Bidding fierce for old soccer programmes

PUBLISHED: 07:01 27 November 2001 | UPDATED: 10:54 03 March 2010

FOOTBALL programmes from matches featuring a local non-League team half a century ago have changed hands at about 20,000 times their original face value.

FOOTBALL programmes from matches featuring a local non-League team half a century ago have changed hands at about 20,000 times their original face value.

Auctioneers were staggered by the interest in the programmes when they came up for auction, with collectors telephoning in live bids.

When a person with a collection of 177 old programmes featuring Sudbury Town from 1947-56 put them up for sale they expected to net no more than £150.

But bidding shot through the roof, with a winning telephone bid of £2,400 securing the collection, which comprised of programmes originally sold for the equivalent of less than 1p in today's decimal coinage.

It was not the whole collection, but five programmes involving charity cup matches with Tottenham Hotspur that excited the interest of punters.

The White Hart Lane club regularly sent its A, or third team, to play the Suffolk club between 1950 and 1956 for games at both Friars Street and later at the club's new Priory Stadium.

Fifty years later, programmes for such matches are keenly sought by devotees of the famous London side, and followers of the club were alerted to the presence of the items in Sunday's collectibles sale run in a Norwich hotel by Suffolk-based auctioneers Lockdales.

The company estimates the five Spurs' programmes were responsible for about £1,000 worth of the bidding, making the items worth £200 each.

Steve Coxhead, a director of the firm, said: "We sell all sorts of collectibles and have auctioned football programmes before, but have never previously had so much interest in a collection from a non-League club. Obviously, the Tottenham connection was a key factor and we had many written bids, as well as those phoned in live during the auction.

"One lead bidder took the price up to £2,000 and dropped out, only for another telephone bidder to step in and take it further. The eventual under bidder has spoken to us today and now says he wish he had gone higher."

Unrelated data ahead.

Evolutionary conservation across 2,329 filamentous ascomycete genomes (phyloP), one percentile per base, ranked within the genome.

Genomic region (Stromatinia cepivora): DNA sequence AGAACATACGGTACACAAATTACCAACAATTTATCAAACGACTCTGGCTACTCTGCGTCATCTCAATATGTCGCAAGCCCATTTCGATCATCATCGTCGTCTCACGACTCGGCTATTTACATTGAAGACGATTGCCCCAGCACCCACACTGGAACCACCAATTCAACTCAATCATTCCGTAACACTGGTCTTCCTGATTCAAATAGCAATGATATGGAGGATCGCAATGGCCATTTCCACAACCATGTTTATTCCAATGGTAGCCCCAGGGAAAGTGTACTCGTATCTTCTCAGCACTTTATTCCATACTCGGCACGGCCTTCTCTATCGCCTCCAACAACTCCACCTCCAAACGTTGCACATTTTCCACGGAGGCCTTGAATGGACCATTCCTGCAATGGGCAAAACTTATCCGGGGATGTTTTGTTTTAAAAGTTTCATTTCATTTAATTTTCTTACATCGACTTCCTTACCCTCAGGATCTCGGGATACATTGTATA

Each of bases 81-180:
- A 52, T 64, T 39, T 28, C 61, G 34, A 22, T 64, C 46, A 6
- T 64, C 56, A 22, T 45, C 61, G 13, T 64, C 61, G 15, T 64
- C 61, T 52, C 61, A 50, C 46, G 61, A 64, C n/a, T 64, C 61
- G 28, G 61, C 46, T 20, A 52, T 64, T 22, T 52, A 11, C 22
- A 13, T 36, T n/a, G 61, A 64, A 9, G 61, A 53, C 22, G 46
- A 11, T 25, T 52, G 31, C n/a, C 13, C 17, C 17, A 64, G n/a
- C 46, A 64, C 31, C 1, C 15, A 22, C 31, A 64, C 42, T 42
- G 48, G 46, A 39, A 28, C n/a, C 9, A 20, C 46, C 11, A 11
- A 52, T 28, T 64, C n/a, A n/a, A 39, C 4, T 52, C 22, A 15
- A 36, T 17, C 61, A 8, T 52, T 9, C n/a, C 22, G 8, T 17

The Tottenham teams that visited Sudbury included players that made their names in famous Spurs sides of the past, including diminutive midfielder Tommy Harmer and forward Bobbie Stokes.

One of the Spurs teams also included Titch Dowsett, a young player from Chelmsford discovered by Sudbury and who joined the White Hart Lane before enjoying a long career with Bournemouth.

Full-back Ken Smith, now 76, who played 15 seasons with Sudbury during the period, said he was astonished at the latest going price for programmes from the era.

"Although Sudbury were semi-professional, I was an amateur and played for nothing, which also allowed me to represent Suffolk for many years," he said.

"It cost me money to play, and it was great to appear against teams such as the Spurs, who used to send down some good sides, with real class players. We could never have dreamed in those days that programmes could become so valuable. I bet a lot of people in the town will now be looking in their attics to see what they can uncover."

Darren Witt, a Sudbury programme collector, said he was aware that a couple of years ago a programme from a one-off friendly match involving the club and Chelsea back in the 1950s had fetched £100, but the weekend bidding set a new bench mark.

The programmes from the club's Essex and Suffolk Border League days included one featuring Ipswich A, when the Portman Road side fielded the following side: Bates, Hunter, Hewitt, Garnham, Burgin, Giles, Brown, Stiff, Clarke, Jennings and Perkins.

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